A £1m project at Huddersfield University aims to provide the nuclear power industry with the data it needs to produce future reactors and radioactive waste storage facilities that remain safe and reliable.
The University believes the three-year project will also help in addressing the UK’s shortage of nuclear scientists and engineers.
The University is home to the MIAMI (Microscope and Ion Accelerator for Materials Investigations) electron microscope facility. One of only two such facilities in Europe, MIAMI uses ion beams to simulate the effects of radiation damage on materials.
MIAMI was co-developed by Prof Stephen Donnelly, the Dean of the School of Computing and Engineering who is leading a Huddersfield University team in the project to investigate the damage caused by irradiation of materials used in the construction of reactors and for the long-term disposal of radioactive waste.
Particles such as neutrons can weaken and alter the physical dimensions of materials and a build-up of helium can result in them becoming brittle and likely to fracture. Prof Donnelly and Senior Research Fellow Dr Jonathan Hinks – also a member of the team that developed MIAMI – will lead a group that will investigate these issues with the help of funding worth £889,839 from EPSRC.
‘The project is about producing a base line of experimental evidence,’ Dr Hinks said in a statement.
Using electrons in the same way that a conventional microscope uses light, MIAMI enables researchers to see inside the ultra-thin samples of material and witness changes caused by irradiation, including the build up of gas bubbles.
According to the University, the amount of ion energy and temperatures can be varied during the experiments and the result will be a database of information about the effects of irradiation at the nanoscale that can then be scaled up by scientists and engineers selecting materials for reactors and for waste disposal.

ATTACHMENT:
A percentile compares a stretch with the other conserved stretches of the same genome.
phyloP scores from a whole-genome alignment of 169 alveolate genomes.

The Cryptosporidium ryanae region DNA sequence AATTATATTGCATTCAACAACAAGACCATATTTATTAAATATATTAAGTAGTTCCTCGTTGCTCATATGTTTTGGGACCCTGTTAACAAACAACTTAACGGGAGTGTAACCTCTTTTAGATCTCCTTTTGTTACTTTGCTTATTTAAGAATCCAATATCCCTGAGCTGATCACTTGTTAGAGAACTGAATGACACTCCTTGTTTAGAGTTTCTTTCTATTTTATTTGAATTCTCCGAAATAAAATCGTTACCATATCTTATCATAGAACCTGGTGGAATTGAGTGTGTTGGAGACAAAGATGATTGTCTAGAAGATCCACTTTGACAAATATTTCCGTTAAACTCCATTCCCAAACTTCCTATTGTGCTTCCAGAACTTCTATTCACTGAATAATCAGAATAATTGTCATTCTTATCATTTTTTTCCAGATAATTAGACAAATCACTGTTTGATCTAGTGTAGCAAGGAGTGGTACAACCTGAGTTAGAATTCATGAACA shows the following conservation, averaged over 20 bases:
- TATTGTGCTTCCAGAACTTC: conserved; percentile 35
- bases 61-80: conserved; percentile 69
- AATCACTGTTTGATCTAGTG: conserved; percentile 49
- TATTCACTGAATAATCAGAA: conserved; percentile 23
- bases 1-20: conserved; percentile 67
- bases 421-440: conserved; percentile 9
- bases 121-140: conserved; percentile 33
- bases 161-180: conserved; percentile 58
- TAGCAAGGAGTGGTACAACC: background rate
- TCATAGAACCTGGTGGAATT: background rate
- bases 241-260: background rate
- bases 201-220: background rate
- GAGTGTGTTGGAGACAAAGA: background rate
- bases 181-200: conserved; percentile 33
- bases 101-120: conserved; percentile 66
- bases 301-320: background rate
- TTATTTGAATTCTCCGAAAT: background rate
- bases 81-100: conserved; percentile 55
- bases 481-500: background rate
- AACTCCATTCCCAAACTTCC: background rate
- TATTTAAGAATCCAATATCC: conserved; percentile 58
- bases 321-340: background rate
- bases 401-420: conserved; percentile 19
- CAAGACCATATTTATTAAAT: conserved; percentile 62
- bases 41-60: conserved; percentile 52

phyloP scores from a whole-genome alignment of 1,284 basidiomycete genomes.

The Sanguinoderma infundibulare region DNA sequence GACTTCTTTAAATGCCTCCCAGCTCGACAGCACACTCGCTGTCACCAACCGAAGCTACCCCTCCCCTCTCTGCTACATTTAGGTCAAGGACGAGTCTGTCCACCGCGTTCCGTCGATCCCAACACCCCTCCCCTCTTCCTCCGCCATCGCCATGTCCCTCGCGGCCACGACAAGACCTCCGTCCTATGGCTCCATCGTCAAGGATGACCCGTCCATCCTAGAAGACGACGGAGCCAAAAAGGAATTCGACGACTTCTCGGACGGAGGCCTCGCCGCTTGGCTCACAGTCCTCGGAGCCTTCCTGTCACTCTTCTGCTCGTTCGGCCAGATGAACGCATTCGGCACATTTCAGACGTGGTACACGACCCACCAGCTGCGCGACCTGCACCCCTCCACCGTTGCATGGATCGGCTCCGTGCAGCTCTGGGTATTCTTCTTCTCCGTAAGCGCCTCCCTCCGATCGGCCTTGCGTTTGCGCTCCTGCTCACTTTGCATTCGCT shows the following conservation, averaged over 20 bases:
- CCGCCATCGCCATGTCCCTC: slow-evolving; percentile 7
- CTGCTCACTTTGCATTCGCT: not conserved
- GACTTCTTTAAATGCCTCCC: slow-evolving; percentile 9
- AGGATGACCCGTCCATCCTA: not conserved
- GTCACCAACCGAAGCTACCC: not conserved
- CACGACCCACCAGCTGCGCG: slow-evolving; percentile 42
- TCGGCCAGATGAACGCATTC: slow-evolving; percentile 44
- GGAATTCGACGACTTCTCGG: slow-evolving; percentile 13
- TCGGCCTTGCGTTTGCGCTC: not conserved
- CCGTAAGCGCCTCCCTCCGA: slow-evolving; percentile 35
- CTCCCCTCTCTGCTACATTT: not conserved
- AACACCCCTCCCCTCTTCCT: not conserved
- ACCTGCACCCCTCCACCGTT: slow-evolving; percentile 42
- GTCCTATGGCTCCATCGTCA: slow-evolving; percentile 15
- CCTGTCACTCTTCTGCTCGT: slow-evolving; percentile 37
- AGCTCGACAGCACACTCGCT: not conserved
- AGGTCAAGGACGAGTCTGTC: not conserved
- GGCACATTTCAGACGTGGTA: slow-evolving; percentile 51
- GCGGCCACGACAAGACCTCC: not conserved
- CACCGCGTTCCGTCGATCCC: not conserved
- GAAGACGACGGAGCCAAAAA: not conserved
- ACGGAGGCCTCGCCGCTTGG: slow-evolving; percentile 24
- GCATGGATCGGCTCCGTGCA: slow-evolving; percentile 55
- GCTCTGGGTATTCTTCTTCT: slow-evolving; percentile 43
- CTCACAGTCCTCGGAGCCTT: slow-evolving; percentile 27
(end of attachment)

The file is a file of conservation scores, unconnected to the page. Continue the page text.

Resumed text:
The University further claims that findings of the project will be relevant to the Generation III+ reactors soon to be constructed in the UK. The materials for these have already been selected, said Dr Hinks, but regulatory authorities need constant updates on safety issues and the MIAMI data will enable engineers to predict how reactors will perform over time.
The research is also expected to make a contribution to the choice of materials for the Generation IV reactors due to come on stream from the 2030s onwards.
There are two strands to the EPSRC-backed project – structural nuclear materials, and nuclear waste storage. The MIAMI research group will be augmented by two post-doctoral researchers who are due to be appointed in early 2015.
‘Because there was a lack of investment in nuclear research and development in the 80s and 90s, the demographic of the people who work in the industry has shifted towards retirement age,’ Dr Hinks. ‘So there is a skill gap, particularly serious when you consider the expansion of the UK’s nuclear capacity that is now planned.’